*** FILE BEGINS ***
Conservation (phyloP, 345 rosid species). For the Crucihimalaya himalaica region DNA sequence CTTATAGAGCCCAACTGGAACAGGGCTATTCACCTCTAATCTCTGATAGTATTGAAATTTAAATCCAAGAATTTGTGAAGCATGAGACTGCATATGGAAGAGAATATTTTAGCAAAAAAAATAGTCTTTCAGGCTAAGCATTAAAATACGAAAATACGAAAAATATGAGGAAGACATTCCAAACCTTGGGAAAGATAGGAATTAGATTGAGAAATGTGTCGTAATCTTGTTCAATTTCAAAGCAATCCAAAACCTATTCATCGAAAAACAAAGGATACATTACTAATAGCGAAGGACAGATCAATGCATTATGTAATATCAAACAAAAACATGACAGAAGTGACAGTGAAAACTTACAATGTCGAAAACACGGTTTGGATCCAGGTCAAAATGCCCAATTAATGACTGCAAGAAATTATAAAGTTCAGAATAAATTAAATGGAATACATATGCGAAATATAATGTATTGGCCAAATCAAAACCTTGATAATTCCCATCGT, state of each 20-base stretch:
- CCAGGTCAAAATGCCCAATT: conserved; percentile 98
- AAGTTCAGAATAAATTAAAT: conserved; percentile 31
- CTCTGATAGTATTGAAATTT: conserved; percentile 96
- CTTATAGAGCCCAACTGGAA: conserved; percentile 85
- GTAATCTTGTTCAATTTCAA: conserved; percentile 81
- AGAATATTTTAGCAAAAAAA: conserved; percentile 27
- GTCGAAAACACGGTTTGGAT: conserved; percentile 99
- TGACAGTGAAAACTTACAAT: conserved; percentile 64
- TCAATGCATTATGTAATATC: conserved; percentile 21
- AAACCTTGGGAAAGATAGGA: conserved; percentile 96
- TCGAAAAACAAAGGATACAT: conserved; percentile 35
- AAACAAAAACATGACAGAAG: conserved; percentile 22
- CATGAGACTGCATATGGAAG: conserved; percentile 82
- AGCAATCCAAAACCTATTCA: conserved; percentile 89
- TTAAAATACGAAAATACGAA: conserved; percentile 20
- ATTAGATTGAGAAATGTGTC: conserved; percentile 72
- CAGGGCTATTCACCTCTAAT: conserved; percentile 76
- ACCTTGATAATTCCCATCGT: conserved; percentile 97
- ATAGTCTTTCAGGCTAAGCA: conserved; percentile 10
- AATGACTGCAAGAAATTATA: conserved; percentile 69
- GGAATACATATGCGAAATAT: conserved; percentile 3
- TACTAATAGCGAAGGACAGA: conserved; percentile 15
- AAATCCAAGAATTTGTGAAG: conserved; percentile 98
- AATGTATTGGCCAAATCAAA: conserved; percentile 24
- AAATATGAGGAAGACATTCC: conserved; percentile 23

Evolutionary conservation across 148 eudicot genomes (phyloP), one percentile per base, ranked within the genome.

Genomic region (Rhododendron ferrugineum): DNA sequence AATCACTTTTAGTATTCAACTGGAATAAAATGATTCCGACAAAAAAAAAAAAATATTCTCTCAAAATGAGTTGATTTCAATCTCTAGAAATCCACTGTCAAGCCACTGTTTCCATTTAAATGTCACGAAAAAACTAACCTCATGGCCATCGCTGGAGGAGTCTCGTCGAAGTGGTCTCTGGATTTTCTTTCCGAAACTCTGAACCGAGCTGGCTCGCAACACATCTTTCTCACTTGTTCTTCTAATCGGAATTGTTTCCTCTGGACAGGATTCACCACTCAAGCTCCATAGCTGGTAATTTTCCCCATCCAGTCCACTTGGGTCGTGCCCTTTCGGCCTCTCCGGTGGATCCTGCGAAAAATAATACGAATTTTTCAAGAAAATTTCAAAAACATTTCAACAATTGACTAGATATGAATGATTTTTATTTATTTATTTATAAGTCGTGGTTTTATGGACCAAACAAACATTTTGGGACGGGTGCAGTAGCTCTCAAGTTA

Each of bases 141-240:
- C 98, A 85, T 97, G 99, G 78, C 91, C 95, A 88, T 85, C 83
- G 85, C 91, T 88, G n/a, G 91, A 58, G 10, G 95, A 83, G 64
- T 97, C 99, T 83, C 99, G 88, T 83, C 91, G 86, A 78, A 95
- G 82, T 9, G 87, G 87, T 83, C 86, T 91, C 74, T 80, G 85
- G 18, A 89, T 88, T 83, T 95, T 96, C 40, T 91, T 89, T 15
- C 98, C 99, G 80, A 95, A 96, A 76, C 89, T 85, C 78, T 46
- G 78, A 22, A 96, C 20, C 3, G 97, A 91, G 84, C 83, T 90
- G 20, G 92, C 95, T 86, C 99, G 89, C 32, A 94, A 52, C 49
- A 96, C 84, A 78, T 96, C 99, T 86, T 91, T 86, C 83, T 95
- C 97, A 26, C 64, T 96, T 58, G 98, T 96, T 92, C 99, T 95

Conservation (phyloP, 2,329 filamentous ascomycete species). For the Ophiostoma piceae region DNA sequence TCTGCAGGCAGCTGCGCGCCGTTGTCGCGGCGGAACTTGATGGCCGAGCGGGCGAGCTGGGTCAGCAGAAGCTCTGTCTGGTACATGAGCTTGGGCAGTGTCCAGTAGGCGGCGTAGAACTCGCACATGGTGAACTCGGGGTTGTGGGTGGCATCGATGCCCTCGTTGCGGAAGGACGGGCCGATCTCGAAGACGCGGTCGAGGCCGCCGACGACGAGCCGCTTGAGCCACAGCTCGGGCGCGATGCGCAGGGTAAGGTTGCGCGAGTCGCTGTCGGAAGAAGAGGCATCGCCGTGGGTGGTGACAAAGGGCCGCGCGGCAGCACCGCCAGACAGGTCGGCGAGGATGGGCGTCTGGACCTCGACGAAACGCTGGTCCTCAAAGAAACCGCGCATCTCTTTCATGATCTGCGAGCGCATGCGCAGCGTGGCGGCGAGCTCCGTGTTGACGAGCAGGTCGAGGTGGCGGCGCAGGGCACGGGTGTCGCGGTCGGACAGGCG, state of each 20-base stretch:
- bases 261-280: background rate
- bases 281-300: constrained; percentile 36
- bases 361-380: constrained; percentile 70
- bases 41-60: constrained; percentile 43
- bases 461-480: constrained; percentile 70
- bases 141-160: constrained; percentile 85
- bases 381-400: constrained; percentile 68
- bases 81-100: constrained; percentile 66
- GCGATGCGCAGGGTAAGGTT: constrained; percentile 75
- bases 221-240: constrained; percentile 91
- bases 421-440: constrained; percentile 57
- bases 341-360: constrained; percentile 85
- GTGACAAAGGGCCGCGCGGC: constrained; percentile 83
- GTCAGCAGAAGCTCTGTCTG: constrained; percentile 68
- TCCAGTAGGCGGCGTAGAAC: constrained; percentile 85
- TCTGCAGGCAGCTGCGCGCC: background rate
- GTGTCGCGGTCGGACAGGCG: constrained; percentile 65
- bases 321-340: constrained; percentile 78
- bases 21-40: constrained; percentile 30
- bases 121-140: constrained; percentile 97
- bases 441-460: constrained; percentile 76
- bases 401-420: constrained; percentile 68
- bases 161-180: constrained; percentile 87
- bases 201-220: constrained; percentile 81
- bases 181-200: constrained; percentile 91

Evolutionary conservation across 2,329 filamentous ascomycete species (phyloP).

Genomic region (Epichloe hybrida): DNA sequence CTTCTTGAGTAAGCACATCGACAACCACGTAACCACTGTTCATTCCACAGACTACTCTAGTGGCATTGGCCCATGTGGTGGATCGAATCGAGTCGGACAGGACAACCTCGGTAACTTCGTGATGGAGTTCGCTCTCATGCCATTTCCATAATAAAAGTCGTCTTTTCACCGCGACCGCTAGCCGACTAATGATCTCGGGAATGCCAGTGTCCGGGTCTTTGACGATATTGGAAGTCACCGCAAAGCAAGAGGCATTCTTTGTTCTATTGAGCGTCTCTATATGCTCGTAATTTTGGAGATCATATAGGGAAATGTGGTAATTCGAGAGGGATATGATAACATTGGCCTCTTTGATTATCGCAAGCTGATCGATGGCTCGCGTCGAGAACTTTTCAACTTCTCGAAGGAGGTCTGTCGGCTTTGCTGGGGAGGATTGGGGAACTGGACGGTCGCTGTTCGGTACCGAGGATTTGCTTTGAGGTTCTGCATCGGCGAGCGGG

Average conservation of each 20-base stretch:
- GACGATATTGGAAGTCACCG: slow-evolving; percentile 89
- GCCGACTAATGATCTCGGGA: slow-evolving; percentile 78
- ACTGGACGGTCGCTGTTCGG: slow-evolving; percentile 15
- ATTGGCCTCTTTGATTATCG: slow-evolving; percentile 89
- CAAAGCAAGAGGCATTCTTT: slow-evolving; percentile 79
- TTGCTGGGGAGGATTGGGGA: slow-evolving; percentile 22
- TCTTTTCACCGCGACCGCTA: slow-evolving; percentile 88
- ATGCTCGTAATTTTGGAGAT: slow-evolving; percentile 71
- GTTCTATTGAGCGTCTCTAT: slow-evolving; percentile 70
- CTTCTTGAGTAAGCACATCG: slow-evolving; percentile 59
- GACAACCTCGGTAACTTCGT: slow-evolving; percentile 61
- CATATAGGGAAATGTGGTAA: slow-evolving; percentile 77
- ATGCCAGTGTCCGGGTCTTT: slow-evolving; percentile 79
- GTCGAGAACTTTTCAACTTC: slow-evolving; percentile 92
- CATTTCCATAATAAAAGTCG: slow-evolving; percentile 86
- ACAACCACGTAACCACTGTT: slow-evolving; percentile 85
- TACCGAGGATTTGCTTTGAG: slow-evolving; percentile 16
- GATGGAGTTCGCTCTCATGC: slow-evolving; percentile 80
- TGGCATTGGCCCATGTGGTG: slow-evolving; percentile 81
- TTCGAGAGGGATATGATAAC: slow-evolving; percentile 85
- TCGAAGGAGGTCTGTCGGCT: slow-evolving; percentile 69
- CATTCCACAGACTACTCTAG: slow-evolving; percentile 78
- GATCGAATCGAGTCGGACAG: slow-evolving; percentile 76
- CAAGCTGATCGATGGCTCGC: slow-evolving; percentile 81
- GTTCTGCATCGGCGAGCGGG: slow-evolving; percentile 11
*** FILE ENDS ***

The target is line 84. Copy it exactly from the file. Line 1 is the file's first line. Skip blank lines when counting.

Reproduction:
- ACAACCACGTAACCACTGTT: slow-evolving; percentile 85